It seems that maybe I should create a new category beyond "Ramblings" focusing on "Media", given all the news shenanigans we've seen of late. As referenced last month in a piece I called "Launching Products In the Age of Instant Analysis", it seems there is a race on the Web and in traditional media to declare products unworthy, even if the reporter hasn't done the due diligence required to make such a judgement call. Yesterday, in an interesting turn of events, we saw this play out on one of my more-frequented sites, TechCrunch.
Reporter Michael Arrington, covering online photo services, in a piece titled "The Flickr Gunners", rated an array of offerings, from BubbleShare to Ookies, Smugmug and Zooomr. (I can't make these names up) Yet, if you look at the story today, his coverage of Smugmug is missing. Why? Because his analysis was clearly wrong, and when called on it by the site's owner, he deleted it - as if it were never there - without leaving the original text up to show where he made mistakes, or even showing a correction. While it's easy to do this on the Web, it's not best practices by any means.
He had written, "All I am going to say about Smugmug is that it isn't very web 2.0, but it is adored by lots of loyal users for having the best (and most customizable) layout for pictures. It also allows full quality archiving of pictures, and is the choice of many photo professionals for that reason. I am urging them to add the obvious web 2.0 features to round this out, starting with RSS feeds for photos and tagging." This review is nowhere on his site. That's because Smugmug actually has had the features he demanded they add, and they've been active for more than a year.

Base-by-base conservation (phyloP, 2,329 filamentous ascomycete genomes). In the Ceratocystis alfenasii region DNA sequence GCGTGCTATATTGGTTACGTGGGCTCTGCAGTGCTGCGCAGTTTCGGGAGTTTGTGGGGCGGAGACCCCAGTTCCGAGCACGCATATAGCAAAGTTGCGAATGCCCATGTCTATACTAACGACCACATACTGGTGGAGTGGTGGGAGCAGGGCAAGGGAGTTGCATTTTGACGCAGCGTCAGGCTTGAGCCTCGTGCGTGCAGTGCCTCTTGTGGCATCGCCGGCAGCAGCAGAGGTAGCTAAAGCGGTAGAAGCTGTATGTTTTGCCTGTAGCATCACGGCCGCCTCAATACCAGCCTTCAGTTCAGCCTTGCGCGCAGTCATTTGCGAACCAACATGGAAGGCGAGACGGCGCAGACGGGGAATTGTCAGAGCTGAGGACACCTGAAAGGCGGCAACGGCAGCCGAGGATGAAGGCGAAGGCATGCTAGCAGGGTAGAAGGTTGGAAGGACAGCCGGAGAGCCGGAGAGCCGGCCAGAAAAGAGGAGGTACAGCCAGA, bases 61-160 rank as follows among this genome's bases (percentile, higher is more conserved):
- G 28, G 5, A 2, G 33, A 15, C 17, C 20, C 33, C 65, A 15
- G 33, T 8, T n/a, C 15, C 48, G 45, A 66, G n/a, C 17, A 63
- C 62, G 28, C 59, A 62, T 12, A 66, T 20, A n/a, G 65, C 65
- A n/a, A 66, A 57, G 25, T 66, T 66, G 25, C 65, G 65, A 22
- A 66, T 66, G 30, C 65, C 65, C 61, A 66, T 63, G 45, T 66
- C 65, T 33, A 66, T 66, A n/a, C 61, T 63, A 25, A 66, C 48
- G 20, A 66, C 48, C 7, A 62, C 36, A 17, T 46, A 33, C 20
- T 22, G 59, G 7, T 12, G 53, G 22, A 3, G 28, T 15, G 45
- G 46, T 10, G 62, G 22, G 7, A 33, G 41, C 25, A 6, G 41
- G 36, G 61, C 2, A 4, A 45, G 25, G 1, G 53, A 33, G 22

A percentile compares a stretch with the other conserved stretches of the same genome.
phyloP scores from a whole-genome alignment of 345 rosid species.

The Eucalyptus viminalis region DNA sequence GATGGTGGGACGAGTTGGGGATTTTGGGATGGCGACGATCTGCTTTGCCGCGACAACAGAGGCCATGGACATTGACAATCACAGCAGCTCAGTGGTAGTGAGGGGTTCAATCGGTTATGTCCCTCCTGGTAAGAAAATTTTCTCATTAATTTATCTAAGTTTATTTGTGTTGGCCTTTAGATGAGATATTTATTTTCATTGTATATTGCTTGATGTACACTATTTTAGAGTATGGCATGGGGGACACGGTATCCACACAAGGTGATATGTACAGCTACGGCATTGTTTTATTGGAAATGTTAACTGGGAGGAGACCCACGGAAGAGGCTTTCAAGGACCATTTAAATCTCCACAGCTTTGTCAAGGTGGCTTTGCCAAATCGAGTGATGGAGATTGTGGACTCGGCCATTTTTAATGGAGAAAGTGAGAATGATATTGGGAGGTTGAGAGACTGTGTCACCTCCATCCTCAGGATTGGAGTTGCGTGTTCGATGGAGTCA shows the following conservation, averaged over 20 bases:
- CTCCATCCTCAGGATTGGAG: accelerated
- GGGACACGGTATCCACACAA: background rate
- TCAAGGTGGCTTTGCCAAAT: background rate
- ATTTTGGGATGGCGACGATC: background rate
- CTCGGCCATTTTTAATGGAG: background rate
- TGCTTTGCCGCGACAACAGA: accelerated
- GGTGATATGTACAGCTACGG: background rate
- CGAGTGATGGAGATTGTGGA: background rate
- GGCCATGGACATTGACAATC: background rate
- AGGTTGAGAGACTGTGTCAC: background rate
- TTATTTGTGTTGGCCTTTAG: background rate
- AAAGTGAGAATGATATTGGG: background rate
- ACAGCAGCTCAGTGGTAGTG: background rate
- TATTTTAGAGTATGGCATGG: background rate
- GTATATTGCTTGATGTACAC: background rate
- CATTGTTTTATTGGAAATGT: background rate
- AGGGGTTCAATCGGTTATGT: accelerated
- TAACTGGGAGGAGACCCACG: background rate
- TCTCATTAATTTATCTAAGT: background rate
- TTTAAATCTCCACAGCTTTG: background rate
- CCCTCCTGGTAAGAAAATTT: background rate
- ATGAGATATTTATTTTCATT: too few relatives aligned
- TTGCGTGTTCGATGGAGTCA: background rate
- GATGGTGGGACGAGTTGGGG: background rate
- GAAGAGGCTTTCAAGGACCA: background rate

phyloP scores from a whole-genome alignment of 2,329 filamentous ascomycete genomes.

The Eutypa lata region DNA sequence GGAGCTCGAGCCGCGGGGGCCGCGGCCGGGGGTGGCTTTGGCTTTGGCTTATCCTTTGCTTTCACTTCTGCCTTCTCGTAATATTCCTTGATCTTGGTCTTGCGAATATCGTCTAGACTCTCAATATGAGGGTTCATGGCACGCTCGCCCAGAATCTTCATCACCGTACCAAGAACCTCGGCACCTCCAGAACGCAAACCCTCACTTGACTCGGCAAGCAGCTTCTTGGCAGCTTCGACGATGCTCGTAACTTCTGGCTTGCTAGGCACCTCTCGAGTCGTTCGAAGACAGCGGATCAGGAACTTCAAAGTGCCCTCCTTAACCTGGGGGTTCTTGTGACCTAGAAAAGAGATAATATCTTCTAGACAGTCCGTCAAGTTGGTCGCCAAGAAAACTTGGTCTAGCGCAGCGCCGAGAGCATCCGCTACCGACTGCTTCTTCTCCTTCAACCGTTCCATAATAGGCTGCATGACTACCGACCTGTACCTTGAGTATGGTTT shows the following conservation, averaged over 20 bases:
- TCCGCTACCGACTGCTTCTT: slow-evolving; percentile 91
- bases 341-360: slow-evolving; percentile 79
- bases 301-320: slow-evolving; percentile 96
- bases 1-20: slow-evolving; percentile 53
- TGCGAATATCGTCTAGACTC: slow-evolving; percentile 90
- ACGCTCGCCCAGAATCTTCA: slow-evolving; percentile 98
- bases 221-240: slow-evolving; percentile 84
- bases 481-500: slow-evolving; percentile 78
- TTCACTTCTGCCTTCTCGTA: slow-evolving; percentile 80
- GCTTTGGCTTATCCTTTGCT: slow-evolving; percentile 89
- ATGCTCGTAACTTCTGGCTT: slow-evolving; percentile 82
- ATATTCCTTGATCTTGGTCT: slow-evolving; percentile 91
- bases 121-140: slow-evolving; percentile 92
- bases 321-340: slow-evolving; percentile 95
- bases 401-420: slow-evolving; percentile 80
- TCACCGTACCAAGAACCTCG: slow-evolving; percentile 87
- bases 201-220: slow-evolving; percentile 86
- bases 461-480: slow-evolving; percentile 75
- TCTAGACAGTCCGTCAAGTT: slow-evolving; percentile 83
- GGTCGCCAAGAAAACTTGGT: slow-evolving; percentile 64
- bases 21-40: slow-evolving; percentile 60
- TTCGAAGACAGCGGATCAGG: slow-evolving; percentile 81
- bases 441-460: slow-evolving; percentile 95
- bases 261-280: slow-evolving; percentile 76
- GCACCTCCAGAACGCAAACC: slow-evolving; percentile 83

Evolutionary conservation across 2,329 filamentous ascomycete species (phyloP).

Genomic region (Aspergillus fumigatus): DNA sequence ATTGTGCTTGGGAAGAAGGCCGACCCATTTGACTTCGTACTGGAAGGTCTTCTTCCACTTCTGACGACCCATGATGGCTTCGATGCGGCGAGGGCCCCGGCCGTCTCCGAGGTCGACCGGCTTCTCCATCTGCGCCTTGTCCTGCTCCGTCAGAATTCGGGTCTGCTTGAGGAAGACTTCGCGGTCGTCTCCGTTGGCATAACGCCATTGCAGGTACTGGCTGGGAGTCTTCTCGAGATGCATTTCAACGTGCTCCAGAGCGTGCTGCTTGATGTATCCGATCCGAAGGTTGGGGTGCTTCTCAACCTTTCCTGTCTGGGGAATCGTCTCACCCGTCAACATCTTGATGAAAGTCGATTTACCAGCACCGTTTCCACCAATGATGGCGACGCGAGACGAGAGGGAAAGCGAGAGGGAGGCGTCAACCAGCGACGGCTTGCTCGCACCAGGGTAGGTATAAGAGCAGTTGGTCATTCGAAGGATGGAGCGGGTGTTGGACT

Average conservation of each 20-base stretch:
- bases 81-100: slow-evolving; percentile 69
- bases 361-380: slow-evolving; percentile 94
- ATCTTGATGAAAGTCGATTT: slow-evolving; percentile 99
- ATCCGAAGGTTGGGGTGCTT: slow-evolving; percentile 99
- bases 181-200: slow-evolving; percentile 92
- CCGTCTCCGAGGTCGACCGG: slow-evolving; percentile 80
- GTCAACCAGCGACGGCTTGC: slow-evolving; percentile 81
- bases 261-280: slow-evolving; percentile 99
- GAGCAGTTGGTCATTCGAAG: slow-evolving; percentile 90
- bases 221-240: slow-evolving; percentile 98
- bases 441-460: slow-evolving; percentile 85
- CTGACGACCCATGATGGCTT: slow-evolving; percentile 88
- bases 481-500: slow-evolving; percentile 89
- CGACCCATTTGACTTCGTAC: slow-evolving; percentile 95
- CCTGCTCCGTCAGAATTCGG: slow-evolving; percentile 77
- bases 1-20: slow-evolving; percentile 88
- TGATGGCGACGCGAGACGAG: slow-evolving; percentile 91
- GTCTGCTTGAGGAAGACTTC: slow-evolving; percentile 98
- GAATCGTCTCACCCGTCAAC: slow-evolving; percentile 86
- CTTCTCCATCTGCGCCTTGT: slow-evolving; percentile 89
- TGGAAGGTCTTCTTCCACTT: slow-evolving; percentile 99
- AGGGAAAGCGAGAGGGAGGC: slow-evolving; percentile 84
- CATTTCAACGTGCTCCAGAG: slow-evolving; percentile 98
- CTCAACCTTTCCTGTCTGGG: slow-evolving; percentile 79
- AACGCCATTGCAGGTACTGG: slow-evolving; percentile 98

Smugmug's owner - smart enough to respond on the Web, as he should have, pointed out TechCrunch's failings, in a post called "TechCrunch says we're not 'Web 2.0'" Hours later, that part of the story went poof. Gone. In traditional media, the best practice is to issue a retraction or a correction, but note the mistake - and they are lucky TechCrunch isn't in print, for their readers wouldn't have had the chance to respond so quickly, and would have come away with a horrible review from someone who clearly hadn't done a thorough investigation. We're not impressed with the response.
Listening to ''Essential Hard Trance Vol. 3'', by DJ Irish (Play Count: 3)